Avengers Age of Ultron: Too Much, Too Fast, But Still Worth Two Viewings

After much hype and endless clips, Avengers Age of Ultron has finally hit theaters, receiving a largely positive response from fans. Now that the dust has settled, we’re going to take a more sobering look at the movie that many are (wrongly) heralding as the greatest Marvel release to date.

The movie drops us in the middle of an Avengers raid on a Hydra compound in the Eastern European town of Sokovia. The compound is housing Hydra officer Baron Strucker, who has been experimenting on Loki’s scepter, as well as on regular twins Pietro and Wanda Maximoff, who he turns into the superpowered Quicksilver and Scarlet Witch.

After killing Strucker and recovering the scepter, the team heads back to New York. In an attempt to “create a suit of armor around the world,” Tony Stark combines artificial intelligence with Loki’s scepter, accidentally creating Ultron — a vicious A.I. set on destroying the world.

Now that you have the set-up, lets look at what’s wrong with the movie.

First, it has a lot going on — much of which seems to come out of nowhere. Though everything is technically explained and accounted for through a quick line from a well-placed actor, each subplot still feels random and underdeveloped.

The most annoying of these subplots is the relationship between Natasha Romanoff (Black Widow) and Bruce Banner (The Hulk). Though they give a nod to Romanoff recruiting Banner in the first Avengers’ movie — and we can’t forget their fight — it still feels like I missed a Hulk or Black Widow movie somewhere in-between.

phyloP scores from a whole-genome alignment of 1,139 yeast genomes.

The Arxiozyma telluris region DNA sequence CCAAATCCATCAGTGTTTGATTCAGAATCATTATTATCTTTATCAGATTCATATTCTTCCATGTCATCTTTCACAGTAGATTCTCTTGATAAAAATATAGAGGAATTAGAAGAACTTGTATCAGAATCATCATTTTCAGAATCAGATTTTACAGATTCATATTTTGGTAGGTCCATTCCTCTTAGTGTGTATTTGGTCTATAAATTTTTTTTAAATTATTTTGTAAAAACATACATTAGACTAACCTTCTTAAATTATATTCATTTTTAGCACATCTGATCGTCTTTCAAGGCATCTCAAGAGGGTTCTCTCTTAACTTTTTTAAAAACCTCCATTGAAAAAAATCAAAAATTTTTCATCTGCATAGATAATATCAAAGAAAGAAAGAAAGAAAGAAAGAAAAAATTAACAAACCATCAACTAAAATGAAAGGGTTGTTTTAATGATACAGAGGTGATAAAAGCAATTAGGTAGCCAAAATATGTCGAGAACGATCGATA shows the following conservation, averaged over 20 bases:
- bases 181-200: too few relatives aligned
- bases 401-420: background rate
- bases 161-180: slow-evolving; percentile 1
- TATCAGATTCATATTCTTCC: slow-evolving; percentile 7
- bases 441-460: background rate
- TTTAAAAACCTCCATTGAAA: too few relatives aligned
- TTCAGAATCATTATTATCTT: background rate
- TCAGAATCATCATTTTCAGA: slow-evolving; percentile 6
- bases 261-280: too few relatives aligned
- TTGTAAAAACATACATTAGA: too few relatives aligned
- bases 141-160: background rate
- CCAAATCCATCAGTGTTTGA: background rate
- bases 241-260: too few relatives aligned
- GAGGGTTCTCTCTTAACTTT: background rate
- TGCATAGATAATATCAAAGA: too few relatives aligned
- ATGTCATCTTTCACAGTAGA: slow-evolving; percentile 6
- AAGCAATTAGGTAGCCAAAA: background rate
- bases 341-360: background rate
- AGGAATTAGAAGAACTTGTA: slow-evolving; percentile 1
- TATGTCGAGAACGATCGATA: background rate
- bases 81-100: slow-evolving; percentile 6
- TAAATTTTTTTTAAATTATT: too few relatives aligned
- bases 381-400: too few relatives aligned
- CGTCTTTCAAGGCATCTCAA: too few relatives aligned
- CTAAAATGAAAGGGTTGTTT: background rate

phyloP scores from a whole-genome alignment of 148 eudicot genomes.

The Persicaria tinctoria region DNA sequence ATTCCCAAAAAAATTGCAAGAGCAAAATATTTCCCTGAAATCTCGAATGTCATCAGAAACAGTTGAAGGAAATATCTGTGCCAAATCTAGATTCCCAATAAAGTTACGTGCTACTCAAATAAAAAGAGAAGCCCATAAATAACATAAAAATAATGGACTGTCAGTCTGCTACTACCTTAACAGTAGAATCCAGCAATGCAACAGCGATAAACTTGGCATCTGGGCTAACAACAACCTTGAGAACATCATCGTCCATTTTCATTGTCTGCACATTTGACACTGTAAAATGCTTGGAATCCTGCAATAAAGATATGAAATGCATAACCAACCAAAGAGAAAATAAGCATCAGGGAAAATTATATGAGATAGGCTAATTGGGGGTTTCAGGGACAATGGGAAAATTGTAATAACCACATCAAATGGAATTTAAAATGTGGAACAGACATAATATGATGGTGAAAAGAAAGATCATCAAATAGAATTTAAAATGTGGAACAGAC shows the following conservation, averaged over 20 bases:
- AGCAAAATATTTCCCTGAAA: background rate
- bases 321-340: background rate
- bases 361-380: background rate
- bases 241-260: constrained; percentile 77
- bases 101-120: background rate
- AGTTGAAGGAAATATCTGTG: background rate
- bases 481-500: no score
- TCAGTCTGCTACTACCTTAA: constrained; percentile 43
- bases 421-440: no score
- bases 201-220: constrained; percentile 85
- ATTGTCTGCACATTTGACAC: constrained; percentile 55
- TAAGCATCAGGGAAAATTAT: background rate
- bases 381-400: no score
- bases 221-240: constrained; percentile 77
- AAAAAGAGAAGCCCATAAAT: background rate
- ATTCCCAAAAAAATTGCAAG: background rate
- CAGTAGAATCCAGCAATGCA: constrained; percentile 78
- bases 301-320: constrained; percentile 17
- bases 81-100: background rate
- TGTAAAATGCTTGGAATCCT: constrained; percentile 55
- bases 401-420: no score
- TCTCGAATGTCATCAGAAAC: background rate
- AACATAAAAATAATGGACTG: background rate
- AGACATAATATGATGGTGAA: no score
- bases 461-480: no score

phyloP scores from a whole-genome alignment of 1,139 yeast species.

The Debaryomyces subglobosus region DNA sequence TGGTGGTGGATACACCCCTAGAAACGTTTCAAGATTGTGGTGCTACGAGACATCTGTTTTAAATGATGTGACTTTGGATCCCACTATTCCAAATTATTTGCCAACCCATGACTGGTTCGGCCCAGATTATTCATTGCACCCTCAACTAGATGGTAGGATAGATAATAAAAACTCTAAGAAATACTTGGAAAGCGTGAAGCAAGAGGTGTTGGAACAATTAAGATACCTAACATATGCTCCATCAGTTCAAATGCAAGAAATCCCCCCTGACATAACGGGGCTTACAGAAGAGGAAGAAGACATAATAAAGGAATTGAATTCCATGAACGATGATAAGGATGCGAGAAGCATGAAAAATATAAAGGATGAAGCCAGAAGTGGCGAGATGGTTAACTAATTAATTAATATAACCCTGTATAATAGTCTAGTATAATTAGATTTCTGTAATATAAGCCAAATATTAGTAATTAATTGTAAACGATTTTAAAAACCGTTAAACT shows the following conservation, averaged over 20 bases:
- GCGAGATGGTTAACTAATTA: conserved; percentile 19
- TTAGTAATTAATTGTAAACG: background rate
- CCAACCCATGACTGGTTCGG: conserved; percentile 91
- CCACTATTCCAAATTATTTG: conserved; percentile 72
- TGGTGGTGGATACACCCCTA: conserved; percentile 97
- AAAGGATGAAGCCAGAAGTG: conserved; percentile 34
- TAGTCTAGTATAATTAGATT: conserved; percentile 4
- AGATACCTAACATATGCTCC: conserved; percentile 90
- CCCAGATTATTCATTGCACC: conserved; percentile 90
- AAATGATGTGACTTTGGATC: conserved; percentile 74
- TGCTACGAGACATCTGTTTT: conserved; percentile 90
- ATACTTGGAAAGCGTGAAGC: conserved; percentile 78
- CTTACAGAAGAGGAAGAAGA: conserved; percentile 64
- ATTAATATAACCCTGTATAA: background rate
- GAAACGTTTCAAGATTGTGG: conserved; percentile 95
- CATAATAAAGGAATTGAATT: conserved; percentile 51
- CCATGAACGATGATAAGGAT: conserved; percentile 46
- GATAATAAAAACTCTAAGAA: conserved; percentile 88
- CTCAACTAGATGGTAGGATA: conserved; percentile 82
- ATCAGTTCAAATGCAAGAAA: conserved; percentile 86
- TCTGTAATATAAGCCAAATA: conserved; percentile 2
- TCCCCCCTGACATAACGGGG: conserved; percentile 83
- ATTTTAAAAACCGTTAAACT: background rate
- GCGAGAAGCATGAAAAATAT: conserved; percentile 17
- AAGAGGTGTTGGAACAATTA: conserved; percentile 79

Admittedly, a lullaby from Romanoff could calm any man down, but how’d they go from that to running away together and discussing their shared reproductive problems?

The second issue — where’s Falcon? After shooting pool at the party, he flies off on some detective work (presumably looking for Bucky) and doesn’t return until the closing scene with the rest of the New Avengers.

While Vision, Scarlet Witch, and War Machine fought in the final battle, Falcon was nowhere to be found. Since there’s supposedly over 30 minutes of deleted scenes, hopefully Falcon will be fighting in some of those when the Blu-Ray comes out.

Another scene I hope is recovered from the cutting room floor is one of Vision doing something noteworthy in the final battle. Vision is supposed to be the end-all, be-all, only way to defeat Ultron, yet in the last stand he does about as much as an aged Nick Fury.

Now, for something that should have actually been cut from the movie — Thor’s trip to Sweden. While he said he had to go to discover the point of his dream, showing the actual trip was completely unnecessary. There’s no reason to include the journey apart from the suits wanting to show a shirtless Chris Hemsworth emerging from water.

Now that you have everything wrong, lets look at what turned out right — it’s fun and entertaining with a balance of one-liners and heartwarming moments.

We get a glimpse of Ultimate Hawkeye with a wife and kids. The voice of J.A.R.V.I.S., Paul Bettany, does a great acting job as Vision. And James Spader as Ultron is a perfect A.I. incarnation of Tony Starks.

What are your thoughts on Avengers Age of Ultron? Let us know in the comments section.

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